January 7, 2009 By News Report
The Rudd Government last month released a report titled: Interacting with Government: Australians' Use and Satisfaction with e-Government Services -- 2008 which shows that in 2008 the Internet has replaced contact in person and by telephone as the most common way people had made their last contact with government.
Lindsay Tanner, minister for finance and deregulation said: "Over the four years this study has been undertaken we have seen successive increases in use of the Internet as a tool to interact with government."
The results of the 2008 study demonstrate the increasing importance of online service delivery and the potential role new technologies could play in assisting governments to reach out and engage with citizens.
"The study provides vital insight," said Tanner, "not only into how and why people use e-government services, but also how they would like to do so in future.
"Citizen-centric delivery of government services is evolving; governments must continue to keep pace with technological change and meet public expectations about how government services should be delivered.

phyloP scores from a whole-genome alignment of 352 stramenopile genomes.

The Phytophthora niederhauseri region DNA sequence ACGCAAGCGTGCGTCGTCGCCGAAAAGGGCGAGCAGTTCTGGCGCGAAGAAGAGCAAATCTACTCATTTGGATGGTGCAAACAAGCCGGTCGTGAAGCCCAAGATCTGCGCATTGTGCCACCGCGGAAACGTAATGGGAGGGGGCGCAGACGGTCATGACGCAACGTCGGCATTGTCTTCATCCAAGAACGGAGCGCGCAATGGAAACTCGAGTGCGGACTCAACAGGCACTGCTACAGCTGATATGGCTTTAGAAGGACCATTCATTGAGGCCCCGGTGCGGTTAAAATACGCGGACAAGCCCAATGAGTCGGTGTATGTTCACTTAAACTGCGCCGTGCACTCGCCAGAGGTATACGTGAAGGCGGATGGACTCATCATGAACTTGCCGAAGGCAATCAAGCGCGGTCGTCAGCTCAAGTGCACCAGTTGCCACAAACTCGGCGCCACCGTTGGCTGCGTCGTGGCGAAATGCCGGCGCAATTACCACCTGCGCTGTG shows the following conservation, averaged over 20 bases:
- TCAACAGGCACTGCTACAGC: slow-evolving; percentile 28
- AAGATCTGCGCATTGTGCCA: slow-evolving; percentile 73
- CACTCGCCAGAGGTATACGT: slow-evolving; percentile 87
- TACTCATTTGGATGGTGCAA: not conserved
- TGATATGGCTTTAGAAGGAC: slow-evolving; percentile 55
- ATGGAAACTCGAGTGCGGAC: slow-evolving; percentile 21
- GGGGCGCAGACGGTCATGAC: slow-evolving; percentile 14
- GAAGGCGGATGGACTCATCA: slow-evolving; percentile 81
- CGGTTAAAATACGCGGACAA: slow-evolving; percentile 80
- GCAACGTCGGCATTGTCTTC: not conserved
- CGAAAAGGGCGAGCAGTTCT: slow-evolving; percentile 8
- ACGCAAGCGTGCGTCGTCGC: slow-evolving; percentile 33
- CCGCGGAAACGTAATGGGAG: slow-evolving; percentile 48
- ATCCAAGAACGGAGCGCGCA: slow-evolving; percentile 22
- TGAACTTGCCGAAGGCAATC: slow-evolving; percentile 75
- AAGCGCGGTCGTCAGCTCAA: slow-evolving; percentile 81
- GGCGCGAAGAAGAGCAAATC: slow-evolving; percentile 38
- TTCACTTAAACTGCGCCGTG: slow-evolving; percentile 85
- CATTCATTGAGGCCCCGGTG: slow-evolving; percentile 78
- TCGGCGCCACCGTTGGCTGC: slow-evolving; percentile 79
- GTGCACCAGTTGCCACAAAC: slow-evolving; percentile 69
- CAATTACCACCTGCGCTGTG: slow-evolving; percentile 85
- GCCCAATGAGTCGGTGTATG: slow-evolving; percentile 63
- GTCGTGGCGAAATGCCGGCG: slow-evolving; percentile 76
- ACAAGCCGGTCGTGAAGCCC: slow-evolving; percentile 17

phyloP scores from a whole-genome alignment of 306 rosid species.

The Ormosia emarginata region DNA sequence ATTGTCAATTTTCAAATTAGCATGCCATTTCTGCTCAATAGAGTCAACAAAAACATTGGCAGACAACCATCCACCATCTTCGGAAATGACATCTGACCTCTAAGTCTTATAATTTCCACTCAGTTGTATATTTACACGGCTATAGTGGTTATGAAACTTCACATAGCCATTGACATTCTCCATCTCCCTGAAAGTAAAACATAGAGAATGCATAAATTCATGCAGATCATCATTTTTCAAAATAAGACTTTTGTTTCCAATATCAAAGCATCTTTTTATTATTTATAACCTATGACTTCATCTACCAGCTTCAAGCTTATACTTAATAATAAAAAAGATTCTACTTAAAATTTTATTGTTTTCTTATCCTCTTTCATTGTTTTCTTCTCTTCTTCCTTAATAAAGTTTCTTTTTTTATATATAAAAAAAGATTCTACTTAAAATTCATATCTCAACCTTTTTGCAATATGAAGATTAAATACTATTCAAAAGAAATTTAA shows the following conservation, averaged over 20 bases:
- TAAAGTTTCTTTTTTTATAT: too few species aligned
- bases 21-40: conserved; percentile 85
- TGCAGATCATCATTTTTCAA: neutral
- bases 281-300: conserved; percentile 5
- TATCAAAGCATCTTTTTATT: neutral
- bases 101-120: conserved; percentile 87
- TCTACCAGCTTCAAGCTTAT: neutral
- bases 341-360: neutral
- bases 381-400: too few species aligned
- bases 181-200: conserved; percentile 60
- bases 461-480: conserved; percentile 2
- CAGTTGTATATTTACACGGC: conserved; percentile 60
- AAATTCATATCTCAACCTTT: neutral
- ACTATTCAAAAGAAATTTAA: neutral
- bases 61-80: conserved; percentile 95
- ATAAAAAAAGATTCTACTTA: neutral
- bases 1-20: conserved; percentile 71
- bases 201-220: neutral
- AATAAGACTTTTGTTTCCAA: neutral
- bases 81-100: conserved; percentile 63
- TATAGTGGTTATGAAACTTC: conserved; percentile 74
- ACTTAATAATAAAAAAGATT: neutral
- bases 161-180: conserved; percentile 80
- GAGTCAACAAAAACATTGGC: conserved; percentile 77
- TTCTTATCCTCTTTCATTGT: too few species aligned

"That is why the government is about to conduct trials involving Web 2.0 technology as a means of undertaking public consultation with the wider community.
"The 2008 study reinforces many of the trends seen in previous years while also dispelling some assumptions about who is using the Internet, and how and why they are doing so."
Results show that older Australians are using the Internet more, and Australians of all ages are using it to contact government. New technologies are being used by all age groups, in all parts of Australia. Large numbers of people who are already using the Internet to contact government also use blogs, social networking Web sites and wikis.
"Research such as the Interacting with Government study highlights the opportunities we have to improve government services by applying new technologies," said Tanner, "providing secure and trusted environments and making the ways of interacting with government simple, convenient and easy to use."
All over the country, community leaders are looking to boost economic development through various initiatives. One key element in many of those initiatives is the use of information technology. When local governments build IT infrastructure, create e-government applications, assist high-tech startups or otherwise focus on technology, they create conditions that draw businesses to their communities and help retain skilled workers. This paper discusses and provides examples of these various ways local government can use technology to ultimately make a community more attractive to businesses, visitors and residents.